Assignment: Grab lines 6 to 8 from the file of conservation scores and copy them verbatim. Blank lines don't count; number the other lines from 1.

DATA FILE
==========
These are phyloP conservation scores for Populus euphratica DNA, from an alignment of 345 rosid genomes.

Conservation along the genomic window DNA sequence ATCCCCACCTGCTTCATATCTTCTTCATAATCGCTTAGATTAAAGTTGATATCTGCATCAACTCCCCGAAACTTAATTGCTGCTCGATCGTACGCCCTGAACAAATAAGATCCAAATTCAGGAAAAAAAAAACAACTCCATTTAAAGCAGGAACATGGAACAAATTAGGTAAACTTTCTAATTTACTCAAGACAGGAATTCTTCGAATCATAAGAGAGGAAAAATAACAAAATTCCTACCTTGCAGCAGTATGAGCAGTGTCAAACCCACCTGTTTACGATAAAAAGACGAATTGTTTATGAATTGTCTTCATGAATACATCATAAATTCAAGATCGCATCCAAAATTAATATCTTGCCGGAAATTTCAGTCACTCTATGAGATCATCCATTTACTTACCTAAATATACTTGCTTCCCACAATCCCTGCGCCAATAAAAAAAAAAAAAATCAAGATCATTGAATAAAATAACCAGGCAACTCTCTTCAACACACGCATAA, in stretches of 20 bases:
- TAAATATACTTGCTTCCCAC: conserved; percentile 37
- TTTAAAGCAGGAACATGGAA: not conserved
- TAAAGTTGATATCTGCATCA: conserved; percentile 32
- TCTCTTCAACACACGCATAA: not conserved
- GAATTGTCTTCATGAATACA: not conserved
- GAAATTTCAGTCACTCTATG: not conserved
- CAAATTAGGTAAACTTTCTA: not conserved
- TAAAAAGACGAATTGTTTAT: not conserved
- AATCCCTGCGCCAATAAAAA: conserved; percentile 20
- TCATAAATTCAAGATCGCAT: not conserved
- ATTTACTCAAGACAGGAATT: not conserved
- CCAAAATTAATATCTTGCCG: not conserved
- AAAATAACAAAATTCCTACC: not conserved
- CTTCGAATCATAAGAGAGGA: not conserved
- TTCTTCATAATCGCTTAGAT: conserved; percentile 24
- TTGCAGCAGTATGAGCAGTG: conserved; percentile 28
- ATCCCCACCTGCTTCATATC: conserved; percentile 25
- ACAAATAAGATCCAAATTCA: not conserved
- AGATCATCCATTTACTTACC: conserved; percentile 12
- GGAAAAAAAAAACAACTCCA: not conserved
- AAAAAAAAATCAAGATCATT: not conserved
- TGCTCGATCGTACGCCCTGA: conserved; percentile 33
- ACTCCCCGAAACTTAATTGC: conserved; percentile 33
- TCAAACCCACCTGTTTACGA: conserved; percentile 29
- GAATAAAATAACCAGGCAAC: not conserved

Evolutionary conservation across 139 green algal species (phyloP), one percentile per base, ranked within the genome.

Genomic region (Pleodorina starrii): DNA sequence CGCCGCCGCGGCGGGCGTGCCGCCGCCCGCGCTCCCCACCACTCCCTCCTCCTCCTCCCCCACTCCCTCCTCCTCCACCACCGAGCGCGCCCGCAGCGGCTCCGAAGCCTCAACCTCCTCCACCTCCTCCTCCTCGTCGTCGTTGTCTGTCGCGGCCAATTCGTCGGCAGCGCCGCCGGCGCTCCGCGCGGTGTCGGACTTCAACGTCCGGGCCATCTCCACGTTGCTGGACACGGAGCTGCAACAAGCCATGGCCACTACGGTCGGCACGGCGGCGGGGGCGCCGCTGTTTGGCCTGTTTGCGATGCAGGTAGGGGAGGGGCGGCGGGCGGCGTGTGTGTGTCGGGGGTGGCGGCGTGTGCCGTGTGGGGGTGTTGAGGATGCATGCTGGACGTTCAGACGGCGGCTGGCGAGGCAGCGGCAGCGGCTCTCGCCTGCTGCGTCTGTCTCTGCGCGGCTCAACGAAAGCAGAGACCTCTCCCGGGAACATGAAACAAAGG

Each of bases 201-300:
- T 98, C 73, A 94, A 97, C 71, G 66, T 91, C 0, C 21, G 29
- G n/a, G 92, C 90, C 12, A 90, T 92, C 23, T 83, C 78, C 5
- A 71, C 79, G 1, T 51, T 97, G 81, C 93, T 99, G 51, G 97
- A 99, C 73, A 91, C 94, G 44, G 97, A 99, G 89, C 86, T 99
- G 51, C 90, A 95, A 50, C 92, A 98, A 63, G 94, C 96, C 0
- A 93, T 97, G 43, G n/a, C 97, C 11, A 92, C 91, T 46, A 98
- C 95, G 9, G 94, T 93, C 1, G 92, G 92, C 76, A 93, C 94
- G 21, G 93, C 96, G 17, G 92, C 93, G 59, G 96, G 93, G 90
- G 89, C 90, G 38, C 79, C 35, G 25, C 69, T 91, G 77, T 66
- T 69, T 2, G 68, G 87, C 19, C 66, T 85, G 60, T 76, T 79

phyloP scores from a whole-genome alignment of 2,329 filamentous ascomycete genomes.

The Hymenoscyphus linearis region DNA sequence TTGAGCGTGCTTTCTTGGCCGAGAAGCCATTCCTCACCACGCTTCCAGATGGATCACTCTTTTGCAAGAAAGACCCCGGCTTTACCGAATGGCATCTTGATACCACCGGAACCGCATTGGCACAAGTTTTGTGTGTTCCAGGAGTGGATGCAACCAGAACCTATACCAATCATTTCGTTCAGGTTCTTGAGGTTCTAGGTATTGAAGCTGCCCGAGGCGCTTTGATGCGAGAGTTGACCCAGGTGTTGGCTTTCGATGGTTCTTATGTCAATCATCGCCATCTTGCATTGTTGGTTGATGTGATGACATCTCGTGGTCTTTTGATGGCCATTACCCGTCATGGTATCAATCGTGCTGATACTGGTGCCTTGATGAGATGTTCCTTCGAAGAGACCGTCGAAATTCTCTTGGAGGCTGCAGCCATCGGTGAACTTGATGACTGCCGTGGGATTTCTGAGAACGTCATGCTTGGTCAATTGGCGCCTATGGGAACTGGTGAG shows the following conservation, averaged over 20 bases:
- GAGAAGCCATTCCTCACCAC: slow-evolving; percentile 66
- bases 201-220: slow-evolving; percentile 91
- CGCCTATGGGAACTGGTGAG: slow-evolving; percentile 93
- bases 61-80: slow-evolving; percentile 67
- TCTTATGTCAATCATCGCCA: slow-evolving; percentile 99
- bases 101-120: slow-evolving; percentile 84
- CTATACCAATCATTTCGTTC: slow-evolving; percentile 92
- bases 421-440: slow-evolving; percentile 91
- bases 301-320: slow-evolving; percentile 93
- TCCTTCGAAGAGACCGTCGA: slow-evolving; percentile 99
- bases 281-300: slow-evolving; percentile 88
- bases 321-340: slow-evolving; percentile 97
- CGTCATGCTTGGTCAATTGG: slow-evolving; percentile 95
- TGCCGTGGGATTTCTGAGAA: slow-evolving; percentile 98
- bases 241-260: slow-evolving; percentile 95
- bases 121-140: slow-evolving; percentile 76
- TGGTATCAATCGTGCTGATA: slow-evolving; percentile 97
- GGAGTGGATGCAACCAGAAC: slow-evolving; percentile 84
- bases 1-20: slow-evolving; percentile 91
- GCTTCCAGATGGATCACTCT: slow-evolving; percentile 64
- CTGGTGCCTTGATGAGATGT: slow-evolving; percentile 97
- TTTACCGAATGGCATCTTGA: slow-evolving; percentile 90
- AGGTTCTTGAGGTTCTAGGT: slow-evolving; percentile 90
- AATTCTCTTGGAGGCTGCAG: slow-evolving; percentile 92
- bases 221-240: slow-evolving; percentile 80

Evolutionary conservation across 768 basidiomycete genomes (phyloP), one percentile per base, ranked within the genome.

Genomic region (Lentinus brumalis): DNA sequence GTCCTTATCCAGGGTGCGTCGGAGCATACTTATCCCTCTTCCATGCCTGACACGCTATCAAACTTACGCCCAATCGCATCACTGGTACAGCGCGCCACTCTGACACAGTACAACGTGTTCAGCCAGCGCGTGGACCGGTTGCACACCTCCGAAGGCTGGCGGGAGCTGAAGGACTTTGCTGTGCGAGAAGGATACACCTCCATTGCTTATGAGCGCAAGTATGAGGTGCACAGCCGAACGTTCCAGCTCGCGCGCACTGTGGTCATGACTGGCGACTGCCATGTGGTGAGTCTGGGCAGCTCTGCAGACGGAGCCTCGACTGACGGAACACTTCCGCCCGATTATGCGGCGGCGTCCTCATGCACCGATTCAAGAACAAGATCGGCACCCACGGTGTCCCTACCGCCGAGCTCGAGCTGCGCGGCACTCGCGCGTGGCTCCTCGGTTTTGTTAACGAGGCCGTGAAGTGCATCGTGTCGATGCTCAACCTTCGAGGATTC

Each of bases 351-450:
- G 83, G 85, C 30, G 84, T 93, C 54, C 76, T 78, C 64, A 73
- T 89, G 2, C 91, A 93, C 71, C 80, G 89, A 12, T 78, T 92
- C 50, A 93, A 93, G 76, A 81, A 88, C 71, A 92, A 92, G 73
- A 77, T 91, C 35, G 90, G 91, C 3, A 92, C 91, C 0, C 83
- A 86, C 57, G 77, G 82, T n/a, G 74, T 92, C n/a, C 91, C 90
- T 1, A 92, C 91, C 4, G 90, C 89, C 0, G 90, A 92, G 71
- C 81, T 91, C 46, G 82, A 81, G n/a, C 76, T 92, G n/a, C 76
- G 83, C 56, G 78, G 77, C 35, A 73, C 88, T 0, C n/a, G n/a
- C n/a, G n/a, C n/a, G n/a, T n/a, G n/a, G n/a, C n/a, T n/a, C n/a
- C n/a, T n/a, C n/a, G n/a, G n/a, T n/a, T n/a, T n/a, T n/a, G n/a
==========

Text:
- TCTCTTCAACACACGCATAA: not conserved
- GAATTGTCTTCATGAATACA: not conserved
- GAAATTTCAGTCACTCTATG: not conserved